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Tuesday, June 5, 2007

The Case For A Light Meter

There's no substitute for getting the right exposure, and there's no better tool for that than a precision handheld meter

Light meters fall into two general categories: reflective and incident. Your in-camera meter is a reflective meter in that it measures the light reflecting off the scene. Modern digital SLRs have incredibly advanced in-camera meters that are coupled with high-tech image-processing algorithms to establish the best exposure. Like any tool, though, they're not perfect for every job. For example, while most have a spot mode, the size of that spot varies depending upon the lens that's mounted, and you usually can't see the parameters of the spot area in the viewfinder. You might think you're only measuring the light on a door panel, when in reality you're reading the entire door and part of the walls.

Having a good handheld reflective meter with a spot capability avoids the drawbacks of the in-camera meter. These devices are pure simplicity in terms of what they do. All reflective light meters when set for normal exposure will render the subject as 18%, or middle gray. That's it. That's all a reflective meter does. By moving the spot area around within the frame, you can precisely read specific tones and, more importantly, you can read the relationships between the tones within the scene. Anytime you're using lighting gear, the need to measure tonal relationships is paramount.

The other class of handheld meters is the incident meter. Instantly recognizable by its white, ping-pong ball-like hemisphere, an incident meter measures the light falling on it. When the reading is taken from the subject's location, an incident meter will accurately render an exposure free of any variance from colors within the scene. Let's say you light a subject in a studio, getting everything perfect. You can use the incident meter to establish the perfect exposure for the lit scene. What you can't do with an incident meter is read the relationships between the tones within the scene.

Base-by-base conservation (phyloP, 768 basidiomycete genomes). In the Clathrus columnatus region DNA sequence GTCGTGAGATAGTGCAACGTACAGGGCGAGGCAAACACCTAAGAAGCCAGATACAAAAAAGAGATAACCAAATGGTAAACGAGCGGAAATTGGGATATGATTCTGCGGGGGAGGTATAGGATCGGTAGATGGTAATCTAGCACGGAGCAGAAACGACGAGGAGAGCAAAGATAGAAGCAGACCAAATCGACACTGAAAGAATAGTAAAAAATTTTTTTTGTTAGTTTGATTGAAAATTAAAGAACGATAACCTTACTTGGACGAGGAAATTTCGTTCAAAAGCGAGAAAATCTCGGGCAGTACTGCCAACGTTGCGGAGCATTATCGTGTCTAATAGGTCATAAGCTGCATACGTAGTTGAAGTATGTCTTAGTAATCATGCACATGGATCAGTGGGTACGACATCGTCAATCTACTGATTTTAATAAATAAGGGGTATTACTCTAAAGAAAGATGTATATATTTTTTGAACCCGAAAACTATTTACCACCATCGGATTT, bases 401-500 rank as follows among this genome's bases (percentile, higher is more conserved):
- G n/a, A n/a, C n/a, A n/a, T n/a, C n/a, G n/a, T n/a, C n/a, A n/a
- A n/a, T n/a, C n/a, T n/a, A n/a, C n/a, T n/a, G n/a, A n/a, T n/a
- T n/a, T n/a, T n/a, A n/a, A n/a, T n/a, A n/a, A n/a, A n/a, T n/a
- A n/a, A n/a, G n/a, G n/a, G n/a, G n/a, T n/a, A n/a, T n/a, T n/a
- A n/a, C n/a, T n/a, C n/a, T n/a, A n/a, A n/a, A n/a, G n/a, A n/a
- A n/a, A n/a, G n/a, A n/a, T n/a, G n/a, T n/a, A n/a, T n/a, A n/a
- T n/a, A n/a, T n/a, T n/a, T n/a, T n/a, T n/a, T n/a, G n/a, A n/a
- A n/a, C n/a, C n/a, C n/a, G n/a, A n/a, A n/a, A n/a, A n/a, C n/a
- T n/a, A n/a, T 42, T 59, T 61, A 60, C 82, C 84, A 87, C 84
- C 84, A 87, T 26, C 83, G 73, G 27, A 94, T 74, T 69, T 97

The strength of the incident meter is its ability to provide a reading that will result in the accurate rendition of color, tonality and contrast within the scene, regardless of varying levels of reflectivity. A reflective meter is susceptible to false readings based upon the surface reflectivity of the subject, while the incident meter is immune. Using the incident meter, colors are correct, and highlights and shadows fall naturally into place.

So what's the best kind of meter to have? The answer is simple—both. A reflective meter is ideal for certain situations while an incident meter is the preferred tool for others. Old-school studio photographers frequently use both every time they set up a shot. The reflective spot meter gets the call for seeing the relationships between tones, in addition to making sure that highlight and shadow detail falls within the range of the sensor; then the incident meter comes in to confirm the exact exposure setting.

In the torrid pace of advancing technology, there have been casualties among handheld meter manufacturers. The recent announcement that Konica Minolta is leaving the photography business led us to wonder about the Autometer product line. The response wasn't encouraging, and it seems the Autometers will continue to be serviced, but no longer produced. Sekonic remains a major player in the meter business, and it continues to develop professional-caliber products that take into account the needs of modern digital shooters. Gossen also manufactures a wide range of instruments that are ideal for digital photography.

The need for a light meter hasn't diminished in the slightest with the advent of digital cameras. No amount of work in the computer will save a flawed exposure. Your ultimate image will only be as good as the exposure when it was taken. Having a light meter in your bag remains an indispensable tool for every photographer.







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